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|Title:||Does response scaling cause the generalized context model to mimic a prototype model?|
|Citation:||Psychonomic Bulletin & Review, 2007; 14(6):1043-1050|
|Publisher:||Psychonomic Soc Inc|
|Jai I. Myung and Mark A. Pitt; Daniel J. Navarro|
|Abstract:||Smith and Minda (1998, 2002) argued that the response scaling parameter γ in the exemplar-based generalized context model (GCM) makes the model unnecessarily complex and allows it to mimic the behavior of a prototype model. We evaluated this criticism in two ways. First, we estimated the complexity of the GCM with and without the γ parameter and also compared its complexity to that of a prototype model. Next, we assessed the extent to which the models mimic each other, using two experimental designs (Nosofsky & Zaki, 2002, Experiment 3; Smith & Minda, 1998, Experiment 2), chosen because these designs are thought to differ in the degree to which they can discriminate the models. The results show that γ can increase the complexity of the GCM, but this complexity does not necessarily allow mimicry. Furthermore, if statistical model selection methods such as minimum description length are adopted as the measure of model performance, the models will be highly discriminable, irrespective of design.|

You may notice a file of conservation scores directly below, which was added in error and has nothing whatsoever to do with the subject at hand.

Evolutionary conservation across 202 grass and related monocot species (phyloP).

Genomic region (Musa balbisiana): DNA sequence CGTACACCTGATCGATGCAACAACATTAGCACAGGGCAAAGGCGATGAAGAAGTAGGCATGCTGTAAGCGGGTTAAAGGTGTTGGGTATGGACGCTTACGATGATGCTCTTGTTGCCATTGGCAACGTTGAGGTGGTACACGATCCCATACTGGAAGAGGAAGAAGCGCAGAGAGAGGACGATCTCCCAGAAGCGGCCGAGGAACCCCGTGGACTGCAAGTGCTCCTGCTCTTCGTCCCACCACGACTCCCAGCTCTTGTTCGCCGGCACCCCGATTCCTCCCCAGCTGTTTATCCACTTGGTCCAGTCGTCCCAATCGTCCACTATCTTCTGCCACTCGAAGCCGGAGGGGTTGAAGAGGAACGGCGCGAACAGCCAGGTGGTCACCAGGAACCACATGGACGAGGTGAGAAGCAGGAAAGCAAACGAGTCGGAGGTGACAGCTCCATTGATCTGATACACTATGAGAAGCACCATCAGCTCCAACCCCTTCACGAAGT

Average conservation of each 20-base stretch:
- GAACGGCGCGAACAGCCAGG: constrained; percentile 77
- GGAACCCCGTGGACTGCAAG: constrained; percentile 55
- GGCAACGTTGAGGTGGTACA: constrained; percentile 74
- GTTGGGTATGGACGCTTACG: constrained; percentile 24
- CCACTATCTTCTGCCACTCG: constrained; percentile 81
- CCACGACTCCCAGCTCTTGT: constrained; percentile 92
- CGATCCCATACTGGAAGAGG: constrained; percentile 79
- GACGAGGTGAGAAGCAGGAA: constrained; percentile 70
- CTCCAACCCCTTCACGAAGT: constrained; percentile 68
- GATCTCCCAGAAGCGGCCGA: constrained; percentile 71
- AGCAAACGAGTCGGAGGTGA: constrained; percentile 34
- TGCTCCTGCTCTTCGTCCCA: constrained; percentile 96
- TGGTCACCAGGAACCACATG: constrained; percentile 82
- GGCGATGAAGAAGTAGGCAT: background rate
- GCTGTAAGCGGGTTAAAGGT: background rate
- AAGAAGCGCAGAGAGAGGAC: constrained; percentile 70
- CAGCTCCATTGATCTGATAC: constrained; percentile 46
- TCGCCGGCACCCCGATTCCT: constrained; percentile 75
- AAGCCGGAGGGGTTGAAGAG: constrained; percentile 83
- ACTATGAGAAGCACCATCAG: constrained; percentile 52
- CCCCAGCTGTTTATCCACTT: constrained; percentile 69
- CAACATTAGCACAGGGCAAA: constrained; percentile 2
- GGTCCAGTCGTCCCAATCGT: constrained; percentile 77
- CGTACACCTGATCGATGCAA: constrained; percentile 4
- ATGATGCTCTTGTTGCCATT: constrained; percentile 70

|Keywords:||Humans; Psychology; Learning; Concept Formation; Reaction Time; Models, Psychological|
|Description:||Copyright © 2007 Psychonomic Society, Inc|
|Appears in Collections:||Psychology publications|
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